Amy Katz from Veggies Save the Day joins me to talk about all things tomatoes as part of our new monthly series where we put a spotlight on a different vegetable. Each episode we will share facts, seasonal information, and recipes. Listen to these two veggie lovers nerd out about tomatoes.
You can listen to this podcast episode below or listen on any of these podcast players - Spotify, Apple Podcasts, Amazon Music, Google Podcasts. If you would prefer to read the text, you will find a transcript below.
Here is a transcript of the interview
Eric: Hey everybody. Welcome today to the Eat Shop Waste Not podcast. We are starting up a special series, which I'm super excited about. we're calling it our veggie spotlight. We're gonna take the spotlight and we're gonna put it on sorts of different vegetables. from asparagus to tomatoes to Swiss chard.
We're gonna cover all these great, wonderful vegetables. the best part is I'm not doing this alone. I have a special guest with me for these episodes. I have Amy here. And Amy, welcome to our podcast and tell us a little bit about yourself.
Amy: Hey Eric. Thanks so much for having me. Yeah, I am a vegan food blogger and my website is Veggie Save the Day, and I share easy vegan recipes inspired by a Mediterranean diet. And one of my favorite things to do is create recipes around seasonal vegetables, so I'm really excited about our conversation.
🙋 Are Tomatoes Vegetables?
Eric: All right everybody. Um, welcome to our episode today and we are going to put the spotlight onto tomatoes. So I know we are calling this a veggie spotlight series, and I'm going to say obviously I know that tomatoes are technically a fruit. So, um, we are making that exception here.
I think I actually, I can't remember what it was before, but there was some legal thing about some, uh, might have been tomatoes. That, that they legally had to be called vegetables in some state or there was something like that. I have to go back and look up again. But there's sometimes there is some types of, I guess, laws or rules where things that are botanically are fruit are actually a vegetable or they have to call a vegetable.
Amy: Oh, that's so funny.
Eric: But we, we mainly consider tomatoes being a fruit, but, um, Uh, you know, is champion fruit, but we always kind of categorize them more and cook them more like we cook a vegetable. So, um, they, we aren't cleaning them the veggie spotlight. So you'll, you have to forgive me for not calling this berry spotlight.
☀️ When are Tomatoes in Season
Um, but that's how, that's how we roll here. All right. Um, so we're gonna talk about tomatoes now here. So, um, so we know that tomatoes are available year round. So, you know, we see, no matter what time you're in the store, you're gonna find tomatoes unless there's some kind of major issue going on. I think even during the height of the pandemic.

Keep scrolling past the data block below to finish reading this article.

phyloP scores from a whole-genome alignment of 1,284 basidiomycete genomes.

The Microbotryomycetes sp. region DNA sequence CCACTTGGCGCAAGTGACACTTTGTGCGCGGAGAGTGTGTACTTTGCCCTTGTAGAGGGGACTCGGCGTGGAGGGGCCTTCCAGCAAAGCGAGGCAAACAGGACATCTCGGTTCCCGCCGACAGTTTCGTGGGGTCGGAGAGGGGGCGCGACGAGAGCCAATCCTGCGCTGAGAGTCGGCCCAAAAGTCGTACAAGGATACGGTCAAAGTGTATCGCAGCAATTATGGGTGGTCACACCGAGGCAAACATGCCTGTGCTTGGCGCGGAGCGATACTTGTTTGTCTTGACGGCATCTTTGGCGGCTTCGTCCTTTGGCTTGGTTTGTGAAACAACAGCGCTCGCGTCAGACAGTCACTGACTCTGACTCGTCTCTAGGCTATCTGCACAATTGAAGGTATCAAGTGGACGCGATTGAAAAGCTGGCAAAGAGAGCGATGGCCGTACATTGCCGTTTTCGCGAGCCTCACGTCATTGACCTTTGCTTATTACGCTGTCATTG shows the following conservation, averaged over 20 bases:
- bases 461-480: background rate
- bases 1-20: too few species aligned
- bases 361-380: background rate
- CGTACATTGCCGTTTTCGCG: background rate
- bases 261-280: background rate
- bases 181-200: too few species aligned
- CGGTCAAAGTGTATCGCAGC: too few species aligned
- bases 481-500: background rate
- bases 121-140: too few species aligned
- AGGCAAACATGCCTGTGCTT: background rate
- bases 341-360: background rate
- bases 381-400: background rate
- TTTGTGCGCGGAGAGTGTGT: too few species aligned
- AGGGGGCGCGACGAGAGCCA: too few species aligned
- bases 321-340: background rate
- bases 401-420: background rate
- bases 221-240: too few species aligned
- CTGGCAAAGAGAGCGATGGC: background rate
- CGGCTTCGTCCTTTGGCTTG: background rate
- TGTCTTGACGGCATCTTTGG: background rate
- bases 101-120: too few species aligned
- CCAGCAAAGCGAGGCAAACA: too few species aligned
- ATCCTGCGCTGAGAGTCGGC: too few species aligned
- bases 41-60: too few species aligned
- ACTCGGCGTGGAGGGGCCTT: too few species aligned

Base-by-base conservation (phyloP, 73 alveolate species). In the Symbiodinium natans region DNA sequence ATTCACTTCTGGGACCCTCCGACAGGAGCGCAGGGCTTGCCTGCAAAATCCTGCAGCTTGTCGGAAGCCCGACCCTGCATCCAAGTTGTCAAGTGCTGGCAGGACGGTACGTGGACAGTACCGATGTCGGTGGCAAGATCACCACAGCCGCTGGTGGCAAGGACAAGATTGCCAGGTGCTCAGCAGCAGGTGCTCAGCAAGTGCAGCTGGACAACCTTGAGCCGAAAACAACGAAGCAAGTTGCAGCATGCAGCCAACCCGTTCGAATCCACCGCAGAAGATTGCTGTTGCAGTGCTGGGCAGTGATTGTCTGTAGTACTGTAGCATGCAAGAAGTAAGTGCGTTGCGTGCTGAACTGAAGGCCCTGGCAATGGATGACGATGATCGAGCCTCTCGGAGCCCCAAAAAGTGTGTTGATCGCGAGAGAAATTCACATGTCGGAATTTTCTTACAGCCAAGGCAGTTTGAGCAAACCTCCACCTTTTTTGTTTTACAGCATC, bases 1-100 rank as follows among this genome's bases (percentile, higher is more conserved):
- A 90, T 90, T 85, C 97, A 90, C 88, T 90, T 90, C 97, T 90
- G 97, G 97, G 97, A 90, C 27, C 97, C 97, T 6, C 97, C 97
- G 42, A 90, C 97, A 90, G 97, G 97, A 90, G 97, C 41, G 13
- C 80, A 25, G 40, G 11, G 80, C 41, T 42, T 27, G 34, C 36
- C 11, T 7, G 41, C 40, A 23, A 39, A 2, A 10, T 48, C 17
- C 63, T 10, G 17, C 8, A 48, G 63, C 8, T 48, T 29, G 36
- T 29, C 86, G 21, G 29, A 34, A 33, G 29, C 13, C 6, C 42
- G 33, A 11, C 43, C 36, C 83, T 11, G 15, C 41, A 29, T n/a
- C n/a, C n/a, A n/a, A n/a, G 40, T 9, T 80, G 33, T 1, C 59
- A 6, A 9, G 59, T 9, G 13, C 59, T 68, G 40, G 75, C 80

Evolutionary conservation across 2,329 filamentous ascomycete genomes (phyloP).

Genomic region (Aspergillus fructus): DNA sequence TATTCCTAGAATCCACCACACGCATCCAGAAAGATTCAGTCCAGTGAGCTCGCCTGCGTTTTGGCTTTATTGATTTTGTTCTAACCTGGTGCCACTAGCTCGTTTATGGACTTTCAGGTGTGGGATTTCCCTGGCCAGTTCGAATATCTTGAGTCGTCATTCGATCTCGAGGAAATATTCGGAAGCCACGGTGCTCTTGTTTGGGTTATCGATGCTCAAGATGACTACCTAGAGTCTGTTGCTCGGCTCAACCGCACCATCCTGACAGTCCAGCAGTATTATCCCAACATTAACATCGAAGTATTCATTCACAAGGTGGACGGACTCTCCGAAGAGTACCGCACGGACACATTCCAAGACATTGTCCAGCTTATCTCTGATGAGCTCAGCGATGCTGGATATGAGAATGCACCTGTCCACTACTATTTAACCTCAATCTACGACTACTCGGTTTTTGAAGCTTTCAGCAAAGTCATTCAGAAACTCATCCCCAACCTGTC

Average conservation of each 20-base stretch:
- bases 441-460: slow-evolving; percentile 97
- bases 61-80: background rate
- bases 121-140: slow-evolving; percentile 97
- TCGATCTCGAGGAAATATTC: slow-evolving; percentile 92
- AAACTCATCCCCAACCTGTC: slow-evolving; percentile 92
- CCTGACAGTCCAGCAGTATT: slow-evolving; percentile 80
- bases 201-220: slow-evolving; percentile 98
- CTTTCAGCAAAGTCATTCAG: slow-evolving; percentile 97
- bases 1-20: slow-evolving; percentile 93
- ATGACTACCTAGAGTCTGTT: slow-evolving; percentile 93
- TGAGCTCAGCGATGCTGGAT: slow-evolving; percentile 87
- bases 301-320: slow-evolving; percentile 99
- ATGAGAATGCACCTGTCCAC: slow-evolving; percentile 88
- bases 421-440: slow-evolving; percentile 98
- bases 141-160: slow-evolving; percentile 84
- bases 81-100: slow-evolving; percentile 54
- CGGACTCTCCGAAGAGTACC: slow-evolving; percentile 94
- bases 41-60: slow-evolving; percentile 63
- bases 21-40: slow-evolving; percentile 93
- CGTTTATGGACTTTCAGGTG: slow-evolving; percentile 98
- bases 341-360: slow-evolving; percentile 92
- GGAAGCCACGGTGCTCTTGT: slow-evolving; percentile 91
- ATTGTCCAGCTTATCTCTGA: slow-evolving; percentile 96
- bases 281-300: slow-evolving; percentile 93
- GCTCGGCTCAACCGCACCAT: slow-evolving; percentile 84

I don't think we ran out of tomatoes. It might have ran outta flour, but I think we still had tomatoes. Um, so yeah, those, you know, available year round, summertime is often associated as being the best time for them. Many, for many of us. That's when the farmer's markets are selling them.
That's when they're in season. Other places. If you live further south in the country, that's gonna come a lot earlier. I know like places like Texas where it gets really hot in the summer, like you're not gonna grow tomatoes in in July, they're just gonna die out. So if you're in a really hot place here, your season is gonna be a bit earlier in the year.
Um, but yeah, it's always good to know to buy those fresh. I think we all know that that's the one thing that we know that compared to grocery store, it's a night and day difference.
When I had my garden, um, I usually had my biggest harvest of tomatoes that would come right at the very end of the year. Uh, the plants had mature enough here. They're producing tomato after tomato here, you know, it's the race, you know, in Michigan. Um, it be the race against the clock of when the first frost is gonna come in and, and wipe out and kill them.
But right before that, it's like, there's tomatoes everywhere. Um, which, which is great. So, so, so to me, sometimes I actually make most of my tomato sauce, um, more in September, you know, at, right at the beginning of fall time than I would like, even in like the summertime, which is kind of good too, cuz boiling off tomatoes make tomato sauce in a hot kitchen in August is, is not the, my most favorite thing to do either.
Amy: Yeah, that doesn't sound very good.
🌱 Most Tomatoes are Greenhouse Grown
Eric: Um, so when you're in the grocery store, um, and you're looking at the tomatoes here, most of the time now, most of them are actually grown in greenhouses. Um, it's becoming less, less and less common to find ones that are actually grown out in fields. Um, so the greenhouse has totally, totally taken over.
Um, and a lot of those greenhouses are in Canada.
Amy: Oh, that's interesting.
Eric: Yeah, if you're in, um, where I, where I grew up, um, in Michigan, we could quick. Um, I grew up in Port Huon, which is our north of Detroit, and there's a bridge over the water there before Lake Huron starts, that goes over into Canada. So if you're driving over that bridge and start hanging out in Ontario, um, not the one in in California by you, but. Ontario, Canada, um, you'll start seeing all the greenhouse after greenhouse after greenhouses all over the place.